In this study duration of steroid administration, combination steroid and cyclophosphamide, female gender and undernutrition were significant factors of tuberculosis in NS.

Side effects of steroid administration depend on steroid types, duration of administration and combination with other immunosuppressants. 11 Previous studies had shown that long-term steroid might increase the risk of infection. 12

Administration of steroids 175,5 days (5,8 month) exposed patient to higher chance of TB occurrence. A previous study in India (1993) found that secondary TB infection occurred averagely within 2.2 years after diagnosis of NS. 10 Steroids work to suppress cell-mediated immunity through inhibition of genes coding IL-1, IL-2, IL3, IL-4, IL-5, IL-6, IL-8 and TNF-α cytokines. The produced cytokines can decrease the proliferation of T cells, as well as humoral immune system by causing B cells to secrete IL-2 and IL-2 receptors. 13

The study showed that the duration of steroid administration had a greater role in the risk of TB. It was suspected that this result was related to the pathogenesis of TB. Naturally, Mycobacterium tuberculosis (Mtb) infection requires incubation period of 2-12 weeks until the formation of the primary complex. In most individuals with a well-functioning immune system, where they continue to live and stay for years in this complex, but do not manifest as TB disease. Decreased immunity as the result of steroids consumption for long periods of time causes these bacteria in the body to reactivated and cause symptoms of TB. 14

Combination of steroids and cyclophosphamide was a risk factor of TB. Steroids and cyclophosphamides are immunosuppressants acting on T cells with different mechanisms of action. 13 The combination of both immunosuppressants causes inhibition of heavier T cells that leads to a decline in cellular immunity that is a major line of defense in Mtb infection 14. Previous study in India found prevalence TB was similar in children who received steroid and those who received steroid and cyclophosphamide. 10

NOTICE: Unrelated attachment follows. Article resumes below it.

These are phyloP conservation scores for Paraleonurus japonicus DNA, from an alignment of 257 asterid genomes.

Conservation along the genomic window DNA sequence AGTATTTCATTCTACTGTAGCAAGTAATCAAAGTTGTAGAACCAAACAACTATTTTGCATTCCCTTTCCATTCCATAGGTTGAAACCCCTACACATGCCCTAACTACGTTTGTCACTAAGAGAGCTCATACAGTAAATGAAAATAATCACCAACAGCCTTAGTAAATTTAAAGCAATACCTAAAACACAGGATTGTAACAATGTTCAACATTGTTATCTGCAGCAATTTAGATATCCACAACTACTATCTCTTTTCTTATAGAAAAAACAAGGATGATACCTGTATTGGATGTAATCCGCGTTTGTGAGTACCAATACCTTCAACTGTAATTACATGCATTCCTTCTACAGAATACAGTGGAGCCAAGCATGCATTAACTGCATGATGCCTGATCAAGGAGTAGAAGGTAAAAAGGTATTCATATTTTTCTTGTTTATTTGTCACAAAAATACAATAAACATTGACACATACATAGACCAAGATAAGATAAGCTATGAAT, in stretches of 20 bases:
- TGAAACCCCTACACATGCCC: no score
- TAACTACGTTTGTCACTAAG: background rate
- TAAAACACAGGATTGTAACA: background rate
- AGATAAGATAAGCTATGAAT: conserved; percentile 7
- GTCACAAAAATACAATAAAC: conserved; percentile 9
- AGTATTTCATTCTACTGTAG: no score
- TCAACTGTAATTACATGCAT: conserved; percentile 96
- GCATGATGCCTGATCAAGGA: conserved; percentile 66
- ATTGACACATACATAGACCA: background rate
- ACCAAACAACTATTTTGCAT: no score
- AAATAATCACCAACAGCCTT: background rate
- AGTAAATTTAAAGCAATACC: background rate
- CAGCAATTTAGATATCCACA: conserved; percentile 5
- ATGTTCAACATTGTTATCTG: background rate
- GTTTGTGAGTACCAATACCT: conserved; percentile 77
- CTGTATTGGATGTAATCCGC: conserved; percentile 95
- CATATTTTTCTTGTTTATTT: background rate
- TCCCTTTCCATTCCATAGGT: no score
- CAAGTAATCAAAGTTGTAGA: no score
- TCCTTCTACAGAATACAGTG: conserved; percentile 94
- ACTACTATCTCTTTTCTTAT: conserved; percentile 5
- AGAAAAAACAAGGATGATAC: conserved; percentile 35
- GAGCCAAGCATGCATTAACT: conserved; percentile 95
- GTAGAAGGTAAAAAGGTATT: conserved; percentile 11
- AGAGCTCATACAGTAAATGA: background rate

Literature and previous studies stated that idiopathic NS and Minimal Change NS (MCNS) type were more common in female. In additional, type MCNS cases were usually not responsive for steroid theraphy and required other immunosuppresants that put females at higer risk of infection. 15 The authors suspected this reason as the answer to the higher Tb incidence among female patient. Malnutrition is a risk factor for tuberculosis, malnourished patients are in immunocompromise condition, facilitate occurrence of infection. Studies have shown that malnutrition (both micro- and macro-deficiency) increases the risk of TB because of an impaired immune response. 8

Age less than 5 years is one of the TB risk factors as the result of imperfectly fuctioning immune system, but statistical calculations showed no significant difference between the two groups 8. Non significant result was probably due to small sample of TB patient in this study.

This study has some limitations, the data were taken from medical records, some medical records had incomplete data so it must be excluded, no subject with positive bacteriologic tuberculosis test result. This study was conducted only at tertiary hospital, so it could not reflect the lower service level conditions.

5. Conclussion